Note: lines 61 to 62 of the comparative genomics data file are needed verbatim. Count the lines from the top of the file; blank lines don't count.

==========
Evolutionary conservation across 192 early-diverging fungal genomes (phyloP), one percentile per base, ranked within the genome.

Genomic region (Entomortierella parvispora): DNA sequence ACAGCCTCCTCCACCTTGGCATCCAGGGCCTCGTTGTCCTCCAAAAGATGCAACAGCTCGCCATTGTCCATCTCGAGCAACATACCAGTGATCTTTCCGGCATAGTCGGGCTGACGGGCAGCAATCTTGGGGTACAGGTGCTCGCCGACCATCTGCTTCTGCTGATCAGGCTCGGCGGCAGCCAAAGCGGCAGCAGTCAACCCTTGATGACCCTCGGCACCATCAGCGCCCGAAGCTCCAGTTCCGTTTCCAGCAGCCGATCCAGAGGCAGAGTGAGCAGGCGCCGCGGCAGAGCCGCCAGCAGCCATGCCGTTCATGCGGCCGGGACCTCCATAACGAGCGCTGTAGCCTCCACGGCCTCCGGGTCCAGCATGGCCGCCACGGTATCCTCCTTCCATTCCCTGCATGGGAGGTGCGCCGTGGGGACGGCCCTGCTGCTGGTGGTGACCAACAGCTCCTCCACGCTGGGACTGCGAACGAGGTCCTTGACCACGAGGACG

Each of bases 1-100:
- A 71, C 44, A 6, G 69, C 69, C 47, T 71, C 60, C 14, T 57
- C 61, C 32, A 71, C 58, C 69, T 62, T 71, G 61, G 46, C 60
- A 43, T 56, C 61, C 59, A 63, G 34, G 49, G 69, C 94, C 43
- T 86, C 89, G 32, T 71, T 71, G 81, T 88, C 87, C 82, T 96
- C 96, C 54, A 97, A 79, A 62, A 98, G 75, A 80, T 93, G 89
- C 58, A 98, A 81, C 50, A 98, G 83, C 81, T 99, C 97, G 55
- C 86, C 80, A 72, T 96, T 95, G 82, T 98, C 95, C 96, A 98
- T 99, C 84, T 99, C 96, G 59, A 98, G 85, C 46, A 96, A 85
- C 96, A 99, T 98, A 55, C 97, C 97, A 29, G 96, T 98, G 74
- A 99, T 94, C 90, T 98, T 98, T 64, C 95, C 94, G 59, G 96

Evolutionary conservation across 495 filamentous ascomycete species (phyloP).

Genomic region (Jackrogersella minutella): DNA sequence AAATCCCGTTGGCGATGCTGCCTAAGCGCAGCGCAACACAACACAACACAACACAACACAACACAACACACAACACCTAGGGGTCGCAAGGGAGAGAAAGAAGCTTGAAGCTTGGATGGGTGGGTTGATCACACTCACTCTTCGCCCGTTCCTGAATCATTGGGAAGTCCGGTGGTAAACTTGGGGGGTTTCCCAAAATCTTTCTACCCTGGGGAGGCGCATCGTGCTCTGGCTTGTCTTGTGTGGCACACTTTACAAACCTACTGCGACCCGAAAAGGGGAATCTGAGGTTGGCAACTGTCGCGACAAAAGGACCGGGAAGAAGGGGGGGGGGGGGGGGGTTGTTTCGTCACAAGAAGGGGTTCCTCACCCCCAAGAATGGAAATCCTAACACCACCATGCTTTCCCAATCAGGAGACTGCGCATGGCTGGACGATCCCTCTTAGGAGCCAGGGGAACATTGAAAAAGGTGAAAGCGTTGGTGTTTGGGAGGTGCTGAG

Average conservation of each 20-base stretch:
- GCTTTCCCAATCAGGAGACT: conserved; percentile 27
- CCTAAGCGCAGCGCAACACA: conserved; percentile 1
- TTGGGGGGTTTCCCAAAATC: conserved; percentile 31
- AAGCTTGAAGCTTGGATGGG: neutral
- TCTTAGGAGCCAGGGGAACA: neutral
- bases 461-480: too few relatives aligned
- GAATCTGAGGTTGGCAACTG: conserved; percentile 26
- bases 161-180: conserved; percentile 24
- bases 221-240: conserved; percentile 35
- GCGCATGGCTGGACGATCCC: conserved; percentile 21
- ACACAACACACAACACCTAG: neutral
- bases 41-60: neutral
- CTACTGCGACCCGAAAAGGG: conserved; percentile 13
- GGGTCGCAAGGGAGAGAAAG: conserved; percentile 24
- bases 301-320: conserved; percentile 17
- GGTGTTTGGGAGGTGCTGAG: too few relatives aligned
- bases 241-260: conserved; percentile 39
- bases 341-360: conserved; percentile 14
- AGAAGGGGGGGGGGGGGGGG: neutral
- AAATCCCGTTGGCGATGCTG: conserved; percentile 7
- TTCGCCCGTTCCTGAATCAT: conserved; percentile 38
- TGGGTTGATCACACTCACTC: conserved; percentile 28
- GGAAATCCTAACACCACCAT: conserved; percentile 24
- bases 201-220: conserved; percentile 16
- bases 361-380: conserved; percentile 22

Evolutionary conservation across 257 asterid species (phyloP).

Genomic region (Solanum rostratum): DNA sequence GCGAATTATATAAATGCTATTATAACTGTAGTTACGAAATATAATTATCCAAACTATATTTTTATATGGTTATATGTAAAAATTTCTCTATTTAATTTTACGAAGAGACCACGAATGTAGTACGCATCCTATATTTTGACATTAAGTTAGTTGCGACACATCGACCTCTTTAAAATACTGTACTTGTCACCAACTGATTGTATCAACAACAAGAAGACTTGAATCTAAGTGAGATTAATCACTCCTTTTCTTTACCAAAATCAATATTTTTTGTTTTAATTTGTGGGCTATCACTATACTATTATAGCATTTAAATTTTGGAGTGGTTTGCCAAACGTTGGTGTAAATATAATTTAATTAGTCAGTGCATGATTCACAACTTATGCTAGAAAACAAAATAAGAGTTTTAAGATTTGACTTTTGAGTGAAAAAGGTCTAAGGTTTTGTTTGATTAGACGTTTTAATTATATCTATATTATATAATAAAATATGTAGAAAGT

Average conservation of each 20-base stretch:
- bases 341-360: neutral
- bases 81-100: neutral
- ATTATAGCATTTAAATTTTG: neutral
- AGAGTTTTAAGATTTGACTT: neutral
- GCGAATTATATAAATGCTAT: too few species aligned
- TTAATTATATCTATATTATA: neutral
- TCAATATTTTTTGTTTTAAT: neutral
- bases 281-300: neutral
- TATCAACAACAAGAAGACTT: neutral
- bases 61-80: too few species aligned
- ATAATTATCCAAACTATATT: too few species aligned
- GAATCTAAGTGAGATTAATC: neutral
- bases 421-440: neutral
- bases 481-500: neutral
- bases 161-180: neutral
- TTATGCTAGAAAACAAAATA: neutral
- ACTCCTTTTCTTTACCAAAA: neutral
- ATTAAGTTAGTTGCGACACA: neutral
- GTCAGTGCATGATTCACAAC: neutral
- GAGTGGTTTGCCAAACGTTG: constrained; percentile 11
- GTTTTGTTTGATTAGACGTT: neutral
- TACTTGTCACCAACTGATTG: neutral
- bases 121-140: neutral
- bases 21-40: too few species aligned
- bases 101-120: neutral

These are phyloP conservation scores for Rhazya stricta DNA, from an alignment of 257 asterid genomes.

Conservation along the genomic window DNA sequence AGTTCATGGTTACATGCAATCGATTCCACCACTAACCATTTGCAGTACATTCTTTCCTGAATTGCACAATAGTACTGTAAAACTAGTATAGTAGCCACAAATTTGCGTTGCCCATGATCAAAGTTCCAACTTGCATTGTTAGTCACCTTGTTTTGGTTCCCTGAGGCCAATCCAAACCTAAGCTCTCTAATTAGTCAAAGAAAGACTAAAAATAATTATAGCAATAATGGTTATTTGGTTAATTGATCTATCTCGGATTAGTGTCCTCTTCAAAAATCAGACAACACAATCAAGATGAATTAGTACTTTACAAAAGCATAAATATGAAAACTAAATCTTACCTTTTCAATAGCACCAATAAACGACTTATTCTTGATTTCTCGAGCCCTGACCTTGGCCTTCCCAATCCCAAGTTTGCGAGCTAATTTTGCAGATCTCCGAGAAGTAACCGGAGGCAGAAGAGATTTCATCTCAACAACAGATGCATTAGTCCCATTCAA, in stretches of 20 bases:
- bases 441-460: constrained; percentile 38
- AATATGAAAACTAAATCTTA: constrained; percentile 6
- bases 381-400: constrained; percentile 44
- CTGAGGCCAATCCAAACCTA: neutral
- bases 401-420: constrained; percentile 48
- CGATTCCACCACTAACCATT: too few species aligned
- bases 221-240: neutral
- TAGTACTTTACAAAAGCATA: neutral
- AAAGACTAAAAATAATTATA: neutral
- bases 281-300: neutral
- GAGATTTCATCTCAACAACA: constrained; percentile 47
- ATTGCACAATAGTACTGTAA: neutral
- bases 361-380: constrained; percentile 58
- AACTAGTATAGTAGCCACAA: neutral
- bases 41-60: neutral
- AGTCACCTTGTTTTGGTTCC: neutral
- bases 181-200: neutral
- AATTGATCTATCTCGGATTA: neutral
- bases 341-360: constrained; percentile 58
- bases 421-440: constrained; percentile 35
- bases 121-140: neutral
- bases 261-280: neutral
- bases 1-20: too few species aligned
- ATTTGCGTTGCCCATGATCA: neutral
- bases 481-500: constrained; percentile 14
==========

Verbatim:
- ACTCCTTTTCTTTACCAAAA: neutral
- ATTAAGTTAGTTGCGACACA: neutral